What’s your favorite kind of cookie? What topping would you never want on a pizza? What memes make you laugh? What’s your favorite podcast? What time is too early to text you? Chances are, your friend with Individualization keeps this type of information about you in a secret mental database that they may not even be aware of themselves! It comes naturally to those of us with Individualization, a Relationship Building Strength, to see what makes each person or situation unique. We can quickly tailor our approach to make sure people get what they need to be happy and successful.
People with Individualization thrive in one-on-one interactions, because focusing on just one person makes it easy for us to adjust our approach as needed. We’re so tuned in to each person’s needs that it can be hard when we have to focus on the needs of a group and make decisions about whose needs to prioritize. We enjoy having an opportunity to create a customized approach to each project, based on the available resources and unique needs of each situation.
An example of my Individualization in action is when I’m conducting in-depth interviews for qualitative research. I’m good at building trust with participants because I pay close attention to the personal details that they share, and then I circle back to them throughout our conversation. Combined with my Discipline Strength, I’m able to follow strict research protocols while also making each participant feel like a unique individual.
Groups can be hard. While I enjoy the one-on-one interviews, conducting focus groups is more difficult and taxing for me. When I need to spread out my attention across a group, I find it harder to tailor my approach and create the connections I want with each person. I usually find these types of situations to be emotionally draining. When I absolutely must lead something with a group, I find that I am happiest when the group is small (3-4 people) and when people are relatively similar in what they need from me.
Additionally, as you can imagine, Individualization does not like using a one-size-fits-all approach. We focus more on equity, rather than equality. Instead of giving everyone the same thing, Individualization believes that each person should receive according to their needs. We can feel frustrated when we’re being asked to come up with a standardized process for the sake of saving time, money, energy, or other resources. Not only does this leave Individualization with nothing to do, but it also feels like setting others up for failure, which feels deeply wrong to us. On the flip side, we can also wear ourselves out with too much customizing and tailoring, so we need to be careful that we’re not burning ourselves out in the process.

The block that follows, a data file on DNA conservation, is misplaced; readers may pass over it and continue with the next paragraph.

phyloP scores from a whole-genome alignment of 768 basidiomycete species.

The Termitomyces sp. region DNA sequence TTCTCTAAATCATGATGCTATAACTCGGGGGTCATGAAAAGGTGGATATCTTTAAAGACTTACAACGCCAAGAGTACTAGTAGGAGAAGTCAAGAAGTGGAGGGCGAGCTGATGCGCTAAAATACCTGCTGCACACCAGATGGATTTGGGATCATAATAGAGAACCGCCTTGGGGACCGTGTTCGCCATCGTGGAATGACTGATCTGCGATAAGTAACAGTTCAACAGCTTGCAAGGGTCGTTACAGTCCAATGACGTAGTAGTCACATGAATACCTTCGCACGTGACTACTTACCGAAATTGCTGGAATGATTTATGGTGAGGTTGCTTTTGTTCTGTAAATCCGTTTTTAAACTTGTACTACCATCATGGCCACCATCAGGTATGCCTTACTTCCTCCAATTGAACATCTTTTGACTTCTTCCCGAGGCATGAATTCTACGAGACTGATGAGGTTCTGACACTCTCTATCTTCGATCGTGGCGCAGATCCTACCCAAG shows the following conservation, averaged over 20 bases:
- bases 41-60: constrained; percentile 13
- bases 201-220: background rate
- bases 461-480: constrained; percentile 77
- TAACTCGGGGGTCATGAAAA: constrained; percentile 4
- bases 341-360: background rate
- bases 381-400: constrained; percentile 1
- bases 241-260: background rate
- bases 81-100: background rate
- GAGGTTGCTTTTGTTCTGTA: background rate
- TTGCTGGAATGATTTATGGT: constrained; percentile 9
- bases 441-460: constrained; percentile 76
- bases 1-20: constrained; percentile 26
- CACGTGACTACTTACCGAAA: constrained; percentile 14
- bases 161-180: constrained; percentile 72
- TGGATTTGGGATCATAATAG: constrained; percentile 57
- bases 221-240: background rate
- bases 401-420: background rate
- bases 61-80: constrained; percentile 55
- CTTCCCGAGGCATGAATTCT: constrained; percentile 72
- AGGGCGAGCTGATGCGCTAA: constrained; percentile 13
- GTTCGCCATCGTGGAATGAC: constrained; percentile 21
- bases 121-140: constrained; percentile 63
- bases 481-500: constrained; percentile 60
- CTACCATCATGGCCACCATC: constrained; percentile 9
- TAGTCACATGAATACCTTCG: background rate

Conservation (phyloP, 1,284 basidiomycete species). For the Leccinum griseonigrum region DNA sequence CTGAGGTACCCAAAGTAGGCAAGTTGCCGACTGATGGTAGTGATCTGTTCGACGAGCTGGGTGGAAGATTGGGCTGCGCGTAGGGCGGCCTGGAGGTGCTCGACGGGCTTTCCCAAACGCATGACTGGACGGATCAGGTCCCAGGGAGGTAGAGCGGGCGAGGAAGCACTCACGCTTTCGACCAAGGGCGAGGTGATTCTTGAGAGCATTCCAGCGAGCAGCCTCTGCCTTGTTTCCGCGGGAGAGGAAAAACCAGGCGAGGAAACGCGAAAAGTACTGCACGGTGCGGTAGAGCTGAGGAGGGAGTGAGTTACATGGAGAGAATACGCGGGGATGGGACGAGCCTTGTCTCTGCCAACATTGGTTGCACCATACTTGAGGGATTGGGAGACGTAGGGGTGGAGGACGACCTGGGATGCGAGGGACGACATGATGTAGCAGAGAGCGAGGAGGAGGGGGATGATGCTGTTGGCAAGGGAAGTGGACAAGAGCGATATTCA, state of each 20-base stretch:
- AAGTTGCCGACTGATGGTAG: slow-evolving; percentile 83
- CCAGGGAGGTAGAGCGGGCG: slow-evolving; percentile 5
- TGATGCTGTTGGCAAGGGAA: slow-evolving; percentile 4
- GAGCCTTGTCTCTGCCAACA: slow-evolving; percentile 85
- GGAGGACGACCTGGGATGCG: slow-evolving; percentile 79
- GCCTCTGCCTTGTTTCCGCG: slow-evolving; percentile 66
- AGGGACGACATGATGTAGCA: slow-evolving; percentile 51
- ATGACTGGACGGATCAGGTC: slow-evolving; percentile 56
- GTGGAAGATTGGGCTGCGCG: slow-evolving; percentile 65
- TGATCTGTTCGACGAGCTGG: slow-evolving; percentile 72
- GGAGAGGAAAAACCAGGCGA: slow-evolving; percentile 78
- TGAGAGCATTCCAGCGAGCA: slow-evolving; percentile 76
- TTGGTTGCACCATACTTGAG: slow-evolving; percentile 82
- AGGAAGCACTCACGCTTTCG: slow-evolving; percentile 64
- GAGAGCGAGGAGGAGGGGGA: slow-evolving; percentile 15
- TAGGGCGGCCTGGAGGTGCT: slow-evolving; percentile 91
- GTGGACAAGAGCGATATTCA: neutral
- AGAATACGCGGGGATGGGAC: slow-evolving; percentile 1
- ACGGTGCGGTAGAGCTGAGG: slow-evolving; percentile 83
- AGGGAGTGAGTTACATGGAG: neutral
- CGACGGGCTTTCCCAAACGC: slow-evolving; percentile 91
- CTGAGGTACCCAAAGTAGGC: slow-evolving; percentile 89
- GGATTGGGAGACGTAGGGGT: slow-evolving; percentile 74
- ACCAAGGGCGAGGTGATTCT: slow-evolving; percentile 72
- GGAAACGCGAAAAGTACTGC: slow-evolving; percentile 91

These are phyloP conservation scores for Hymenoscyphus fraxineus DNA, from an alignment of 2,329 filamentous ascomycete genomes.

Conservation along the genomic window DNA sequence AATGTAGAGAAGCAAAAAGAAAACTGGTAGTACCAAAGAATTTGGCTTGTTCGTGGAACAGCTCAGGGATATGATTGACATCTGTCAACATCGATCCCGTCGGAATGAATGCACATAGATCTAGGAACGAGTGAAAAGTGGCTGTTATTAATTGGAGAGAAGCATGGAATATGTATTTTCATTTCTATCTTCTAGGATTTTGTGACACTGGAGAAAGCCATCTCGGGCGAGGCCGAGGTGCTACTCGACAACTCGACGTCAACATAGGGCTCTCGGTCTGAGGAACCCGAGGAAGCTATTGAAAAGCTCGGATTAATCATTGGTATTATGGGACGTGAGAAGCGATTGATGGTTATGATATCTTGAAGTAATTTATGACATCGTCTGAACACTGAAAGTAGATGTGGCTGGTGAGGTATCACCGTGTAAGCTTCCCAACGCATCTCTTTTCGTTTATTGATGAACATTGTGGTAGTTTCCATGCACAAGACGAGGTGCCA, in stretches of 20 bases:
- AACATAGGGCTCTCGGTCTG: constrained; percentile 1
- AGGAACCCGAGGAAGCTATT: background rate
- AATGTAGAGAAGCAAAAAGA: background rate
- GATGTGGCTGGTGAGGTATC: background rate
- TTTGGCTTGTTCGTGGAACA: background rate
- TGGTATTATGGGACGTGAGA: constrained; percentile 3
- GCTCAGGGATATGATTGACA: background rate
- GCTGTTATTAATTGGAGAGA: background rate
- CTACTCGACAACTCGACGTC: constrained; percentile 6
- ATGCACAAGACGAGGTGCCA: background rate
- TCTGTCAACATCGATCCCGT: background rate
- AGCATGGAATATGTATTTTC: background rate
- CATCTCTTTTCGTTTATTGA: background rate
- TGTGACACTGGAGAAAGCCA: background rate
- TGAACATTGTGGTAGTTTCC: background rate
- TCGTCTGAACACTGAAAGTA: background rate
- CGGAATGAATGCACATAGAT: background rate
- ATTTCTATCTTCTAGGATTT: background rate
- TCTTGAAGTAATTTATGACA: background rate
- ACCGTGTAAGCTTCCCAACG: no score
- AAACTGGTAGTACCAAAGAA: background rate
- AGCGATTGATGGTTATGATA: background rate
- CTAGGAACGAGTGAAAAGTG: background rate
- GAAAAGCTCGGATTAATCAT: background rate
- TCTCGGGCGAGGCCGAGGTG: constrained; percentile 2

Last, people with Individualization may feel frustrated working in a system where people want to standardize our roles and responsibilities. To someone with Individualization, this lack of flexibility around our interests may feel as if we are not able to spread our wings and grow in the ways we seek.
On a more humorous note, it is usually annoying to those of us with Individualization when a workplace gives everyone the same end-of-year gift. Thank you, but we don’t all need or want another hoodie or water bottle with our workplace logo on it!
Individualization is a great Strength for ensuring you have happy customers (or members, patients, participants, etc.). We see others as distinct entities, and we are committed to meeting each person where they are.
Need someone who can figure out what makes people tick and make everyone feel special and successful? Call someone with Individualization!
By Guest Blogger, Anna S.
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